Islamists have done no better in Algeria. In the general election, held in May 2007, the two Islamist parties, Movement for a Peaceful Society and Algerian Awakening, won less than 12% of the popular vote.

In Yemen, one of the Arab states where the culture of democracy has struck the deepest roots, elections in the past 20 years have shown support for Islamists to stand at around 25%. In the last general election in 2003, the Yemeni Congregation for Reform won 22%.

Kuwait is another Arab country where the holding of reasonably fair elections has become part of the national culture. In the general election in 2006, a well-funded and sophisticated Islamist bloc collected 27% of the votes and won 17 of the 50 seats in the National Assembly. In the general election expected within the next weeks, Islamists are expected to do worse.

In Lebanon’s last general election in 2005, the two Islamist parties, Hezbollah (Party of God) and Amal (Hope) collected 21% of the popular vote and 28 of the 128 seats in the parliament.

Why do Islamists fail to do better in elections in Muslim countries? There are many answers. The one I prefer comes from Turkish President Abdullah Gùl: “Most Muslims like to live in an Islamic society with a secular state.”

Mr. Taheri is author of "L'Irak: Le Dessous Des Cartes" (Editions Complexe, 2002). Portions of this article were first published in our sister publication, The Wall Street Journal.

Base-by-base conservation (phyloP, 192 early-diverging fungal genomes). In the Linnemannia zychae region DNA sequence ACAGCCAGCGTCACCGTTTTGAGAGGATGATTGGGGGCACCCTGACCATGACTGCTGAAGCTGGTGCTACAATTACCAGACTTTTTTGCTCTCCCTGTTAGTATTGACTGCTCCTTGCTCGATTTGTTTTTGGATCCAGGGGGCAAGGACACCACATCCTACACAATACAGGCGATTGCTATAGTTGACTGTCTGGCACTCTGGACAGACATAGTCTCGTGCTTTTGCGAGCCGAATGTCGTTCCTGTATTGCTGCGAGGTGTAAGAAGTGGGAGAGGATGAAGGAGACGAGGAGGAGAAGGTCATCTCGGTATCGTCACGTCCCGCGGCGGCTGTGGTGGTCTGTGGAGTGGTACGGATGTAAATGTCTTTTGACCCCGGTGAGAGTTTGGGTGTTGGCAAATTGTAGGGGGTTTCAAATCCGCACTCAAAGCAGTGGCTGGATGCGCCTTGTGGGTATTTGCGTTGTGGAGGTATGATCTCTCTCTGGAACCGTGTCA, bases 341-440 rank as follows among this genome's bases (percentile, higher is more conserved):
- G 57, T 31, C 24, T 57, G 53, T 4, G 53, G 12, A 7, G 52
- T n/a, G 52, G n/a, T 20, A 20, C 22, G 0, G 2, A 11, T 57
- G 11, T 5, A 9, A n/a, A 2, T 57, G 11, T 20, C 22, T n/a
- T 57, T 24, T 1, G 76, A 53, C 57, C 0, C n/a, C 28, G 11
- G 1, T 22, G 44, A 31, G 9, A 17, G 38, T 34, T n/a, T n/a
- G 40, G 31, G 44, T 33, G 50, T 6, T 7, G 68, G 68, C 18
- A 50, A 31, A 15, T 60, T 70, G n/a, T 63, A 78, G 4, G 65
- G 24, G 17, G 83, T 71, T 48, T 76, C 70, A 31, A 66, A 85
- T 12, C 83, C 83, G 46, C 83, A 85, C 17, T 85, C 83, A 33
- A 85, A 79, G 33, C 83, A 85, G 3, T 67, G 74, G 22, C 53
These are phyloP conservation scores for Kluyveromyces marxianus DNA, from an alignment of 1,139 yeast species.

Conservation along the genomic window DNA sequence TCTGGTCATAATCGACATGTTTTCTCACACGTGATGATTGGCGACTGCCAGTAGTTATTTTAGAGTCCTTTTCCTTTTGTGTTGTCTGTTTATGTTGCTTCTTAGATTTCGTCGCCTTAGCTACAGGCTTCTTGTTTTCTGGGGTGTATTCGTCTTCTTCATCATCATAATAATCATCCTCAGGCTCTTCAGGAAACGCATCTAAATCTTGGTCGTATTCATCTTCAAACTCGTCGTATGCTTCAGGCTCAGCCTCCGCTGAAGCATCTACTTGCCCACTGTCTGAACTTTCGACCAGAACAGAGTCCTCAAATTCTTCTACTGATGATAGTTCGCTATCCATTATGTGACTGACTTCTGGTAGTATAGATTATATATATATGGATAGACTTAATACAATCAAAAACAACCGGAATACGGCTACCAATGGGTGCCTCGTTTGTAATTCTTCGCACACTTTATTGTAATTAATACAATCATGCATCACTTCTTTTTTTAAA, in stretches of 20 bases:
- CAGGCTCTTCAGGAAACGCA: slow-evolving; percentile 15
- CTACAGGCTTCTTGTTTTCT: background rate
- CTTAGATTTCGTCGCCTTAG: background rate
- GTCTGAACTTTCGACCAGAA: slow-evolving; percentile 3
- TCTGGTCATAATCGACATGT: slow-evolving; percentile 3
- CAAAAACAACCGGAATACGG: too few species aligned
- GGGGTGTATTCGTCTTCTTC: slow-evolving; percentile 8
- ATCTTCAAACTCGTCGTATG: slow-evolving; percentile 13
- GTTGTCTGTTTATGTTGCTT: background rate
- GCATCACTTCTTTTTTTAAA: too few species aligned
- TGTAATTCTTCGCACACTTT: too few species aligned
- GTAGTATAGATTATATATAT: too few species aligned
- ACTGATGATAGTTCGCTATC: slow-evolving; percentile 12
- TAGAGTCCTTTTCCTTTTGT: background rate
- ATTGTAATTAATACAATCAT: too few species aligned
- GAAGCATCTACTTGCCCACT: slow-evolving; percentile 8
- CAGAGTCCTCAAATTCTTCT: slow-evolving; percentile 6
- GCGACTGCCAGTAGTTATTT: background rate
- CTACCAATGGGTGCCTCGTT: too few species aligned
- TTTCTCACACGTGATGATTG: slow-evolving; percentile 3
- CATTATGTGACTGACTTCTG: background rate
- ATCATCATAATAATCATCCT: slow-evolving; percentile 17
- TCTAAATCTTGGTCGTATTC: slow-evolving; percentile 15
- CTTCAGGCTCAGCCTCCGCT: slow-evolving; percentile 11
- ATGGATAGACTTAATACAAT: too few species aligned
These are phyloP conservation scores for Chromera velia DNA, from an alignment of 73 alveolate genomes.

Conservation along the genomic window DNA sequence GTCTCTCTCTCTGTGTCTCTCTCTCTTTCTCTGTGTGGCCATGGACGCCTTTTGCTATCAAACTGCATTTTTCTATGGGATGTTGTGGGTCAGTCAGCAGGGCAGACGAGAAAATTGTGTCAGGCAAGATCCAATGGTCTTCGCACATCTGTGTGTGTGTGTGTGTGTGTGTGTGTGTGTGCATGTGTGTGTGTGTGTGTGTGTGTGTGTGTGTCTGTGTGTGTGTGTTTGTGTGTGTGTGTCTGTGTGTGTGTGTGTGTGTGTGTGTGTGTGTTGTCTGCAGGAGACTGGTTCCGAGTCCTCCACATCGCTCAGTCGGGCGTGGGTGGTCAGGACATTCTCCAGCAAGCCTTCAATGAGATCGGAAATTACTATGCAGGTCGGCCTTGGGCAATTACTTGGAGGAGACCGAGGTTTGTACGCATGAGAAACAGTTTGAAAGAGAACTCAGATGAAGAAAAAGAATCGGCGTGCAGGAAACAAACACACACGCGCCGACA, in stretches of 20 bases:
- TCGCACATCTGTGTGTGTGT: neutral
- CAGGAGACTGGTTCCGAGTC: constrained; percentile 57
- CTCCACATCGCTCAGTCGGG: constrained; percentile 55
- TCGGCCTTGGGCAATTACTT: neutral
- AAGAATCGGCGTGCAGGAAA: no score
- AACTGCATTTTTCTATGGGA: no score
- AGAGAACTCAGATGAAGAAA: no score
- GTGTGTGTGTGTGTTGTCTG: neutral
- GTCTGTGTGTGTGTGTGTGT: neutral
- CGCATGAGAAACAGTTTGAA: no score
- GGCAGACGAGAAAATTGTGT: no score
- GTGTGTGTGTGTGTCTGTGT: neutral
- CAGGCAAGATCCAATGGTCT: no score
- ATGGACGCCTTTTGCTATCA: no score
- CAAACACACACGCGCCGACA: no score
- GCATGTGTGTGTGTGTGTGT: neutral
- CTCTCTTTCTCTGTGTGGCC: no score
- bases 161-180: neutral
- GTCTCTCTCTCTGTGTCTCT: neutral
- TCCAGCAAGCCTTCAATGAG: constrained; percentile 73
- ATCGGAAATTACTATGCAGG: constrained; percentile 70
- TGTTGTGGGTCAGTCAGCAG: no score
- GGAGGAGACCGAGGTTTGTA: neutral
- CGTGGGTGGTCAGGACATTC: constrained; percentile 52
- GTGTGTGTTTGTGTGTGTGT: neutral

comments (2)

james cameron @ 2008-04-27 16:25:18

The Islamist parties also use a lot of social help for the poor to buy votes. They have no program and rely on bribes and violence. The West evrestimates the Islamists, helping inflate their egos. J Cameron


zulkefli nordin @ 2008-04-27 11:47:55

PAS of Malaysia. which call themselves the champion of islam in Malaysia. First. one should asked do they really practise Islam or mere rhetoric. Externally, they are akin to Islam,but in substance they are just riding on the islamist banner to win elections,to gain power and no more. More often they are holier than thou,and in many
instances PAS does not practice what they preached. calling muslim who does not suport PAS as infidels, and a sure ticket to paradise for those who voted for PAS in elections. While it is not uncommon for PAS leaders to spread outright lies, rumours, make believe, been cleverly blended in their so called islamic religous lectures in mosques and suraus. THe make believe are so often repeated,that many have
swallowed them as divine facts. Foul and abusive gestures are much tolerated lest a divine allowance to describe political opponents.

Sublimal, segregation of muslim in malaysia, when PAS followersperformed their daily and fridays prayer in their party operated mosque and suraus,discouraged to perform prayers at the village or distric mosque, as the imams are goverment elected,thus they are infidels ,and animals slaugtered by these imams are haram. PAS operate